Presumptive taxation- Section 44AD, 44ADA, 44AEAC

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Presumptive Tax Scheme

The presumptive scheme option has always been an exciting and confusing story for taxpayers. As the 2016 Budget comes into effect from FY 2016-17, there have been some important additions/deletions in the system, which you should be aware of. The presumptive tax scheme is designed to provide relief to small taxpayers in the tedious task of maintaining account books u/s 44AA and creating audited accounts u/s 44AB. Under the aforementioned scheme, the taxpayer may disclose the income in the prescribed manner and obtain benefits u/s 44AD, 44ADA, and 44AE.  This article will discuss the presumptive tax scheme.

Table of Contents

Key Abstract

The government has implemented a new presumptive taxation scheme for professionals, under whom professionals can file a return declaring 50% of their gross receipts (up to 50 lakhs) as income, and professionals must pay tax on the balance total income after deducting section 80 deductions.

Among the creative professions eligible to participate in this plan are architects, interior designers, advertising, and technological experts. Even if you get revenue from a foreign customer in your international bank account, if you are a resident of India, it will be taxed in India.

As per the Income Tax Act, 1961 a person engaged in business or profession is required to maintain regular books of account, and further, he has to get his accounts audited. To give relief to small taxpayers from this tedious work, the Income Tax Act has framed the presumptive taxation scheme under sections 44AD, 44ADA, and 44AE. A person adopting the presumptive taxation scheme can declare income at a prescribed rate and, in turn, is relieved from the tedious job of maintenance of books of account and also from getting the accounts audited.

Presumptive Taxation under Income Tax Act, 1961

Section 44ADA presumes the computation of revenues from profession.

Profits and gains of business or profession shall be determined to be “an amount equivalent to or more than 50% of total gross revenues” under the heading “Profits and gains of business or profession.”

In other words, Sec 44ADA applies to anyone who is a recognized professional with a gross income of less than or equal to Rs. 50 lakhs!

Section 44ADA requires him to give at least 50% of his gross profits as profit, i.e. the amount on which tax would be levied. Alternatively, the government considers 50% of your gross profits to be costs and 50% to be profit.

Section 44AD under Income Tax Act, 1961

It is designed to provide relief to small taxpayers by being a single person, a resident of HUF, and a resident cooperative firm (not LLP) who do any business who have not claimed deductions u/s 10A/10AA/10B/10BA or 80HH to 80RRB appropriate year, but does not include the following businesses:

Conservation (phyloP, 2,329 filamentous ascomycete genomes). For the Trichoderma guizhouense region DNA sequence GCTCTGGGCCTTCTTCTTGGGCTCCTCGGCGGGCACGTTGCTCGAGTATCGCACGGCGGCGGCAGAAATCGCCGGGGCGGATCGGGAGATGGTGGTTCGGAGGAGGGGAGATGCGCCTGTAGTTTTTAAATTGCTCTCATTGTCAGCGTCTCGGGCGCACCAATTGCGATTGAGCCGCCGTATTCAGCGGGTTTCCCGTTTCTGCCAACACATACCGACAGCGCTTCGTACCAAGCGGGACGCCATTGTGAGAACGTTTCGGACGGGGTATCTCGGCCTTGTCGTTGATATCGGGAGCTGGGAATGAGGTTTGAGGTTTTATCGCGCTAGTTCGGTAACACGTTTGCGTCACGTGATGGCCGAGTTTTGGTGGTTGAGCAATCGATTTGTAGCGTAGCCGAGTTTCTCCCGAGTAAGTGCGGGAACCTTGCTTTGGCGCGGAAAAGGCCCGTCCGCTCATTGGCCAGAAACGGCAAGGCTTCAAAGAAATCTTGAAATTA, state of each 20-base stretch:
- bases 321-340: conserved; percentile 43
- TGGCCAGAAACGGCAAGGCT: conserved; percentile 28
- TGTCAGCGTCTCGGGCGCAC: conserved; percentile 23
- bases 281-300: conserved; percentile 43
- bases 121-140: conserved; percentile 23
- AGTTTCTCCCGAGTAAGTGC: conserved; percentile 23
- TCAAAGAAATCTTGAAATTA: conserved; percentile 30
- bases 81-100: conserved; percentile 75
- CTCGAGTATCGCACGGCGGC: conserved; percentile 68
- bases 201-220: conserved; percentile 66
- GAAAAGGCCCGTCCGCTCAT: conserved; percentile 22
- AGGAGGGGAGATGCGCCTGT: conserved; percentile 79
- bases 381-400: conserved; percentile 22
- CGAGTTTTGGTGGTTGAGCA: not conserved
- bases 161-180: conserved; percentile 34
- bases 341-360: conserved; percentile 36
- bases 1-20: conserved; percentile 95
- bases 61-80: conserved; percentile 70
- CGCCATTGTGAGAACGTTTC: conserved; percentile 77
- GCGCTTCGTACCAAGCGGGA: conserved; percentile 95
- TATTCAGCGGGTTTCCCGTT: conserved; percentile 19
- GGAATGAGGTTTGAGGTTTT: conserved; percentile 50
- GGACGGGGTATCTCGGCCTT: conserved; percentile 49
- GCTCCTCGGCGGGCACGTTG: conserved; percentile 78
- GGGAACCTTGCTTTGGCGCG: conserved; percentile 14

• Business of leasing, renting, or plying goods carriages referred to in section 44AE;
  • An individual running any agency business;
  • An earnings in the form of commission or brokerage by an individual;
  • A person performing any category as prescribed is u/s 44AA (1).
  • The proposed 44AD tax scheme can only be used if your total profit or total receipts from the business do not exceed Rs. 2 crores [Previously, the same was Rs. 1 crore].
  • If you accept the provisions of section 44AD, your income will not be calculated normally but will be calculated @ 8% of the total profit or receipts for the relevant business for the year. The revenue calculated under this scheme will be the last taxable business covered under the projected tax scheme and no additional costs will be allowed or disallowed even due to depreciation. However, the recorded value of any assets used in that business will be calculated as if a decrease in section 32 is required and indeed permitted.
  • Higher revenue, i.e., more than 8% can be declared if actual revenue is more than 8%.
  • You can claim income at a lower rate (i.e., less than 8%), however, if you do, and your income exceeds the basic exemption limit, you will need to keep the section 44AA account books and get your accounts checked. s 44AB.
  • In addition, the total amount of advance tax will be paid on or before 15 March and no separate quarterly dates are specified [Previously, no advance taxes were payable by taxpayers for choosing this scheme].
  • Discouraging provisions have been introduced in the 2016 Budget which means that if you choose this plan you will have to follow the same for the next 5 years and if you fail to do so, the presumptive tax scheme will not be available for the next 5 years. In that case, you will also need to keep and maintain account books and find that your accounts have been audited.

Section 44ADA under Income Tax Act, 1961